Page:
Transportation Agencies Prepare for Attack or Disaster

Mineta Transportation Institute Documents a More Effective Incident Command System Training Strategy for State Transportation Agency Personnel
August 31, 2016
San José, CA

In the event of a terrorist attack or natural disaster, state transportation departments must maintain open transportation routes for critical response. To achieve this, personnel must receive effective emergency management training. A new report from the Mineta Transportation Institute (MTI), Emergency Management Training for Transportation Personnel, documents and analyzes the benefits of the interactive approach to training for adults. This information is useful for all transportation agency training departments as they design and deliver federally-mandated courses.

Principal investigator Dr. Frances Edwards and team developed an Incident Command System (ICS) course with training materials for the National Cooperative Highway Research Program. They then taught that course to field personnel from the California Department of Transportation, demonstrating the value of interactive methods in training adults.

MTI’s research findings confirmed the value of using adult education strategies to create a meaningful and effective training experience for transportation personnel working in the field, the Emergency Operations Center (EOC) and the Continuity of Operations/Continuity of Government (COOP/COG) organization. The report also demonstrates the importance of employees knowing the contents of the relevant plan and their role in the organization in advance of the training.

Dr. Edwards notes that “The resulting national policy recommendation is that state transportation agencies will benefit from adopting the principles of andragogy (especially the use of interactive training materials) in their emergency management training courses to take better advantage of the way that adults learn.” The new free ICS course and training methods will help ensure continuity of transportation operations in case of terrorist attack, natural disaster or other emergency.

The full report can be downloaded at no charge from the MTI website:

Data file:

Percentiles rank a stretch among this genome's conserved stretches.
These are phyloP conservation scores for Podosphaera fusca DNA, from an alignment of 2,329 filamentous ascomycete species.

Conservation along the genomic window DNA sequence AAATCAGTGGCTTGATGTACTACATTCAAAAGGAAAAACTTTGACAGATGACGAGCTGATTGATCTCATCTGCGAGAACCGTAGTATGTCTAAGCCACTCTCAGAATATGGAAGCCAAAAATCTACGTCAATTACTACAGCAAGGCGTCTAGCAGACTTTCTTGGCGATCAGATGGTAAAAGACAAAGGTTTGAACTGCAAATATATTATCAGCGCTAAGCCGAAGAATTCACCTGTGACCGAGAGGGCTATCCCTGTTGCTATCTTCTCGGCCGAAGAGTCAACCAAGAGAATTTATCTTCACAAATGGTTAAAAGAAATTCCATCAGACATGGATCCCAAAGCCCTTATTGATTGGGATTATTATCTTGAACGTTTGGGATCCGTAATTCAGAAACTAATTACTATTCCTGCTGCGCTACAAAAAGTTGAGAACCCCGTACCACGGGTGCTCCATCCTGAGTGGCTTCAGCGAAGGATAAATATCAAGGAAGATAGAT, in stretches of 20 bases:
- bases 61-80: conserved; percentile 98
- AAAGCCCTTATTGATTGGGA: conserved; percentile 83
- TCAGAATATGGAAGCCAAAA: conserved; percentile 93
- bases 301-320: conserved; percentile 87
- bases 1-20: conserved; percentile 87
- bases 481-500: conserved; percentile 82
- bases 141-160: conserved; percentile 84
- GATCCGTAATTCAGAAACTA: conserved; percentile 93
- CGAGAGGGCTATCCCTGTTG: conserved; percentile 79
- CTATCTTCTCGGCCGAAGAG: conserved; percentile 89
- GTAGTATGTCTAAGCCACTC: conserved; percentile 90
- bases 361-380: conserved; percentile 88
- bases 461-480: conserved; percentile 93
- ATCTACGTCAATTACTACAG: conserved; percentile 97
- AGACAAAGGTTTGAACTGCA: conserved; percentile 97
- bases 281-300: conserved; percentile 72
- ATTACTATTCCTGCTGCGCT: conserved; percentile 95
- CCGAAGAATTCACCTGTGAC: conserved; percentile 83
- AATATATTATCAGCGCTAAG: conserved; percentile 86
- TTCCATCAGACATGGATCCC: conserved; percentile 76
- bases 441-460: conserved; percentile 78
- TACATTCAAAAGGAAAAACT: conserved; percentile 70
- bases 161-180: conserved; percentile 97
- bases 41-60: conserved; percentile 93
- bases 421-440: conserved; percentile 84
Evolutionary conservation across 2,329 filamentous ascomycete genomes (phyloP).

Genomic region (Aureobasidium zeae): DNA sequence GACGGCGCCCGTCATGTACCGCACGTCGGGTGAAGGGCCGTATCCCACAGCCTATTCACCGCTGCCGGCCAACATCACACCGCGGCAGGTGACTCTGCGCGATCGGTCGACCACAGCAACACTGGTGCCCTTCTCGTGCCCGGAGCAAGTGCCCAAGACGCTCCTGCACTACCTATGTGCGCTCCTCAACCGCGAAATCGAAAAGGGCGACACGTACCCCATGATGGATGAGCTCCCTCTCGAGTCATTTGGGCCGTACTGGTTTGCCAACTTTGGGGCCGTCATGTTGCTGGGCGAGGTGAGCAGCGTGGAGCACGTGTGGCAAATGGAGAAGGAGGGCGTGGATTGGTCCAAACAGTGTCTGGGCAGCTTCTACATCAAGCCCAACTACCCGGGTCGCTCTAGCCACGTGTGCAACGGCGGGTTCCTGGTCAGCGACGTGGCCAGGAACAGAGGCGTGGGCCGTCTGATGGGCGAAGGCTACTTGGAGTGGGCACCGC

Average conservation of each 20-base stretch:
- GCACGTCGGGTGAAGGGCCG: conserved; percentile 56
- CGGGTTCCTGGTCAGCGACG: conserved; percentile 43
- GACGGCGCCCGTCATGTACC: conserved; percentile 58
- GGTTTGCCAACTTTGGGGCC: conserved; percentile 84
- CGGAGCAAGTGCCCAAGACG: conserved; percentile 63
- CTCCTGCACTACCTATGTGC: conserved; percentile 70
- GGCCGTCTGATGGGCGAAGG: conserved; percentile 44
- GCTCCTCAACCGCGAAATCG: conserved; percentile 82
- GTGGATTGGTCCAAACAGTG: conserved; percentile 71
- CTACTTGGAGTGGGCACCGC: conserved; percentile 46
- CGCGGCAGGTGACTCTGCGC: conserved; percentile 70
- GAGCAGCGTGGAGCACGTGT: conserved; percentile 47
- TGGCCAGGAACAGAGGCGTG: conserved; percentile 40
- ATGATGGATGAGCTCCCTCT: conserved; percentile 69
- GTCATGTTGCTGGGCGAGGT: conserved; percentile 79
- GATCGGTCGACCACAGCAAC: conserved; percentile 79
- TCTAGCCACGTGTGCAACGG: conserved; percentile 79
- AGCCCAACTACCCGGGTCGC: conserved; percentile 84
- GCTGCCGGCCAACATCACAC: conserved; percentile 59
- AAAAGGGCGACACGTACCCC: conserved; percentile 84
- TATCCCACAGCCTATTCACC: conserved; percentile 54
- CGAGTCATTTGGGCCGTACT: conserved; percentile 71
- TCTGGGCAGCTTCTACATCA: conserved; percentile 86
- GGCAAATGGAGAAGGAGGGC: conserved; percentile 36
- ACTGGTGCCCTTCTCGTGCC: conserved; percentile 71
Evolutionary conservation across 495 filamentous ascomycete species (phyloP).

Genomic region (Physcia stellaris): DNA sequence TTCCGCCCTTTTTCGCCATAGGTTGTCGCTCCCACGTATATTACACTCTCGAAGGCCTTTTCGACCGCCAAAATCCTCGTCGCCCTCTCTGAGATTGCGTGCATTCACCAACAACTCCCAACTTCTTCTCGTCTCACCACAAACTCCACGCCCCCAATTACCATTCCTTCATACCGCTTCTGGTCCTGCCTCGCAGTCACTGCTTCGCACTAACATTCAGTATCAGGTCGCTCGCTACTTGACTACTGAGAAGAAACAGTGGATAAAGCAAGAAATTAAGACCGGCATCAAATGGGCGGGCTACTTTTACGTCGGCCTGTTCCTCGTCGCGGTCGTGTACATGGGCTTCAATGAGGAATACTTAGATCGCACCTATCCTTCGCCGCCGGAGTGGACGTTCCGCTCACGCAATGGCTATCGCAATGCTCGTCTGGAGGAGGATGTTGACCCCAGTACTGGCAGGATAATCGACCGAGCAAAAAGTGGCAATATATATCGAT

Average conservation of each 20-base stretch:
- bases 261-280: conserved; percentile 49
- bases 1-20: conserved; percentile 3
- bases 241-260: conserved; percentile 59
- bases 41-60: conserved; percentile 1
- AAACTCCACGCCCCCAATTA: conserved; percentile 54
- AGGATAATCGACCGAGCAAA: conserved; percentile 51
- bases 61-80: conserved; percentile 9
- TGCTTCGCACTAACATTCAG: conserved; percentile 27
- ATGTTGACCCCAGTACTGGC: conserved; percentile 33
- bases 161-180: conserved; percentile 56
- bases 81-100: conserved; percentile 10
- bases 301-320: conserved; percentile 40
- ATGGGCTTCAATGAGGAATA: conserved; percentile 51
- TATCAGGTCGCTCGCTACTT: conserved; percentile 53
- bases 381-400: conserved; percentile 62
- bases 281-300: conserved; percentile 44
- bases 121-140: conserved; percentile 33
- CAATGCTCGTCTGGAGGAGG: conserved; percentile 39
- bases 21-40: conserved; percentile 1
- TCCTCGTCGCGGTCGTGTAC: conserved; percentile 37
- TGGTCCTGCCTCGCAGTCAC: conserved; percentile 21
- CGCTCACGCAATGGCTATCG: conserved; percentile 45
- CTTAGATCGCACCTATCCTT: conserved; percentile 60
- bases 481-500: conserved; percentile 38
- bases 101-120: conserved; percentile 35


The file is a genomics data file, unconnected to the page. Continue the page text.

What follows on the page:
Frances L. Edwards, M.U.P., Ph.D., CEM, is Deputy Director of the National Transportation Safety and Security Center at Mineta Transportation Institute, professor of political science, and director of the MPA program at San Jose State University. Daniel C. Goodrich, MPA, CEM, MEP, CSS is a Research Associate with Mineta Transportation Institute at San Jose State University, and a lecturer in the MSTM program. James Griffith, MPA is a financial analyst at the California Department of Public Health and a Consulting Associate for the Mineta Transportation Institute.


The Mineta Transportation Institute (MTI) conducts research, education, and information transfer programs regarding surface transportation policy and management issues, especially related to transit. Congress established MTI in 1991 as part of the Intermodal Surface Transportation Efficiency Act. MTI won national re-designation competitions in 2002, 2006 and 2012. The Institute is funded through the US Department of Transportation, the US Department of Homeland Security, the California Department of Transportation, and public and private grants. The internationally respected members of the MTI Board of Trustees represent all major surface transportation modes. MTI, the lead institute for the nine-university Mineta National Transit Research Consortium, is affiliated with San Jose (CA) State University’s Lucas College and Graduate School of Business.


Karen E. Philbrick, Ph.D.
MTI Executive Director